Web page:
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Pan-African and Diaspora Politics in the US


The 1870s saw the 15th amendment of the American constitution that gave African Americans the right to participate in universal suffrage. In essence, from the 1870s, blacks in the United States of America were to exercise the right of self-determination of how they were to be governed. These rights were galvanized in the 20th century through deliberate and concerted efforts of the black community living in the United States of America, as well as the black community back in Africa (Brown, Carnoy, and Oppenheimer 23; Geiss 34).

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Pan African Politics

As a group of like-minded people, the Pan African movement was geared towards achieving the independence of African nations as well as ensuring the unity of the black community over the world. The Pan African movement was formed following the conferences held in London and an array of other cities in the early years of the 20th century.

W.E.B Dubois was the leader of the movement. The pioneer Pan African conference held in the city of Manchester included two prominent African leaders. They were Mzee Jomo Kenyatta of Kenya and Kwame Nkurumah of Ghana. The Pan African thought represents the complex political and intellectual discourse on the history of black people for over 200 years (Welch 65). What constitutes Pan-Africanism may change depending on the subject of debate. However, the basic tenet of Pan-Africanism is to present the voice and view of the black people, both on the African continent and else in the world, as a single voice. Other major figures of Pan-Africanism include Silvester Williams and John Pandermore.

African Association

African Association was established by Silvester Williams in 1897. The aim of the AA was to foster unity and facilitate friendly interactions among Africans. The AA was also supposed to protect and pursue the interests of all the people of the world that claim to be of African descent. One of the major achievements was a petition to Joseph Chamberlain, the British secretary in charge of colonies, to insert a provision in the Rhodesian Constitution that was to provide protection to the colonies.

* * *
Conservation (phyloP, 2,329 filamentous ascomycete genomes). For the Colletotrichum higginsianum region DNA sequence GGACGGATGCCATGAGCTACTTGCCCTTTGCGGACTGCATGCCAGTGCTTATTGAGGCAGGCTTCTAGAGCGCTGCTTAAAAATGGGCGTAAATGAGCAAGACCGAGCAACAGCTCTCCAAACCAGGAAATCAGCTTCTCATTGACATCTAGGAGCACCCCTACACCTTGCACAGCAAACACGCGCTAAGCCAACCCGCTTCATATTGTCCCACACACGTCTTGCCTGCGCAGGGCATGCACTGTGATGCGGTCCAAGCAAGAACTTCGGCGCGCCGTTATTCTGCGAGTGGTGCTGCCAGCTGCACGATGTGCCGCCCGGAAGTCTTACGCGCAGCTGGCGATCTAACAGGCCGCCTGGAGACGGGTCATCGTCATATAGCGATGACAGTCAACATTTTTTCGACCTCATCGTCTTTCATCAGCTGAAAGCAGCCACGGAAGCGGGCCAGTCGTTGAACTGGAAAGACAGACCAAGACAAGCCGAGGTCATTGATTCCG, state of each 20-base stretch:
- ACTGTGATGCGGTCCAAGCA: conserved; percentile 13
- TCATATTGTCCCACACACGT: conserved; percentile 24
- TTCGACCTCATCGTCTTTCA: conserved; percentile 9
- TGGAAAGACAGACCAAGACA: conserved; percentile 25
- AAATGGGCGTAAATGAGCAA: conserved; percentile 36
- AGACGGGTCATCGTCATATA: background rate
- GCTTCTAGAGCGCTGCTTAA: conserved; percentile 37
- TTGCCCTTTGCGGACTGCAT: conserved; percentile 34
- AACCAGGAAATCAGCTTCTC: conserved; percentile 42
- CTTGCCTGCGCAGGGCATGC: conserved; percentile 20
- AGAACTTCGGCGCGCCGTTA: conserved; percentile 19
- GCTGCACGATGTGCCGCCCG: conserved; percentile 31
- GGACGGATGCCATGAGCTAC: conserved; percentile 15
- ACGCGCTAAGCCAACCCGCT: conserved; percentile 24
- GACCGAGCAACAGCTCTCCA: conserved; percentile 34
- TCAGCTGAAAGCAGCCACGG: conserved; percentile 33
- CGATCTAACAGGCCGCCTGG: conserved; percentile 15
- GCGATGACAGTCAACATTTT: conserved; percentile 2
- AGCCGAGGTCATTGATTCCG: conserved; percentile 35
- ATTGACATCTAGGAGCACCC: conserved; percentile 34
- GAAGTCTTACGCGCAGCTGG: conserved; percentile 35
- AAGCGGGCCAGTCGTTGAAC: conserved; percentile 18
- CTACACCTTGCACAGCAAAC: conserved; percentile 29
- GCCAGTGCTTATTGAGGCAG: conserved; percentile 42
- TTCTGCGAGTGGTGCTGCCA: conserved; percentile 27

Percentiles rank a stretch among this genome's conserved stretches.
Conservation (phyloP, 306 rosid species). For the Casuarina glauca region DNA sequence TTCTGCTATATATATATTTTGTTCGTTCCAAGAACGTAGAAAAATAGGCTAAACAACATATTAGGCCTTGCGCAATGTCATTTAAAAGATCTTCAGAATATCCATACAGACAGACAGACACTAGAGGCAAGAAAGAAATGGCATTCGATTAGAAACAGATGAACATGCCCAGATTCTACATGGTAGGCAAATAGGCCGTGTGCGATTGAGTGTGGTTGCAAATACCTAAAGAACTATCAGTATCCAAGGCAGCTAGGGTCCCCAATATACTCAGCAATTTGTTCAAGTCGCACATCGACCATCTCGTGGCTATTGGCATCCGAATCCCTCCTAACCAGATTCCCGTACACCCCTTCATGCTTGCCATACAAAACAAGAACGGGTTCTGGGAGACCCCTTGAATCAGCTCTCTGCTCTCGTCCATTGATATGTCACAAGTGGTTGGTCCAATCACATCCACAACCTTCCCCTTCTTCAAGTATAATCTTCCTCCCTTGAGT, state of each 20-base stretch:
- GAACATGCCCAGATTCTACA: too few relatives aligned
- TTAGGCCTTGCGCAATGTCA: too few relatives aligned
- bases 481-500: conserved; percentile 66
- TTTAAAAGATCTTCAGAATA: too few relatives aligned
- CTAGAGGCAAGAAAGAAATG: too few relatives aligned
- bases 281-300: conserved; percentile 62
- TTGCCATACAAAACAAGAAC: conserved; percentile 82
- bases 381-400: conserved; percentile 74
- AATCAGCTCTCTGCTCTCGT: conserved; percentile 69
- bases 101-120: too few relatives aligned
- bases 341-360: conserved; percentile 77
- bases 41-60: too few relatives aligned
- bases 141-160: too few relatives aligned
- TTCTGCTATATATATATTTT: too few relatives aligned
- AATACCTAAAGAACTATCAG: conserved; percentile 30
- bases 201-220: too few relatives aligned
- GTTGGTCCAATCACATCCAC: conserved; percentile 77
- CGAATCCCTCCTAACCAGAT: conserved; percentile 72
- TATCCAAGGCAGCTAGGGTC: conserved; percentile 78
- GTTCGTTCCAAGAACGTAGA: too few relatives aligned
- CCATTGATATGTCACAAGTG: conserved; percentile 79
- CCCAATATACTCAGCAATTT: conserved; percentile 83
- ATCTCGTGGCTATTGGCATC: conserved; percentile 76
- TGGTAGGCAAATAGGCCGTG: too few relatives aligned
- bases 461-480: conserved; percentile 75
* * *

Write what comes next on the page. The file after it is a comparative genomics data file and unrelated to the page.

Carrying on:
Pan African Association

The Pan African Association was formed to replace the African Association. The main objectives of the PAA were to secure the civil and political rights of the African peoples as well as promote better interracial relations, education, business, and lobbying among the black peoples. As a result, African intellectuals, such as Jomo Kenyatta, had returned home and begun rebelling against the British colonists, who lastly ceded power to natives in Kenya in 1963.

African Diaspora Politics

Formed under the auspices of the civil rights movement, the black power movement or black consciousness and the black arts movement were formed around the world to fight for Africans (Levine 88). Great importance was attached to the formation of the black consciousness movement in South Africa in the 1970s at the height of apartheid. The black power movement generated critical debates, intellectual discourse, and political strategies that were important for pushing forward the rights of black people around the world. The basic principle of the movement was in the phrase ” “Black is Beautiful.” The black conscious movement was led by a South African, Steve Biko, and it agitated for the intellectual awakening of the African people.

Back to Africa Movement

Led by Marcus Garvey, under the umbrella of the Universal Negro Movement Association, the Back to Africa movement ignited the sentiment of emigration among black people (Brown et al. 57). Although the movement was scoffed at by the black middle class that rallied numerous African Americans. Indeed, UNIA became one of the most vocal and largest movements in the history of African Americans (Gilroy 34). By asserting that emancipation in the USA was an illusion, Garvey proposed a return of African Americans to homelands in Africa. As a result, a number of people returned to Liberia due to the famous Black Starliner.

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Works Cited:

Brown, Michael K., Martin Carnoy, and David B. Oppenheimer. Whitewashing race: The myth of a color-blind society. Oakland, CA: Univ of California Press, 2003. Print.

Clay, William L. Just Permanent Interests: Black Americans in Congress, 1870-1991. New York, NY: Amistad Press, 1992. Print.

Geiss, Imanuel. The pan-African movement: A history of Pan-Africanism in America, Europe, and Africa. New York: Africana Publishing Company, 1974. Print.

Gilroy, Paul. Against race: Imagining political culture beyond the color line. Cambridge, MA: Harvard University Press, 2000. Print.

Levine, Lawrence W. Highbrow/Lowbrow. Cambridge, MA: Harvard University Press, 1988. Print.

Tate, Katherine. Black faces in the mirror: African Americans and their representatives in the US Congress. Princeton, NJ: Princeton University Press, 2003. Print.

Welch, Claude E. Dream of unity: Pan-Africanism and political unification in West Africa. Ithaca, NY: Cornell University Press, 1966. Print.

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Whitby, Kenny J. The color of representation: Congressional behavior and black interests. Ann Arbor, MI: University of Michigan Press, 2000. Print.

Wilson, William J. The declining significance of race: Blacks and changing American institutions. Chicago, IL: University of Chicago Press, 2012. Print.

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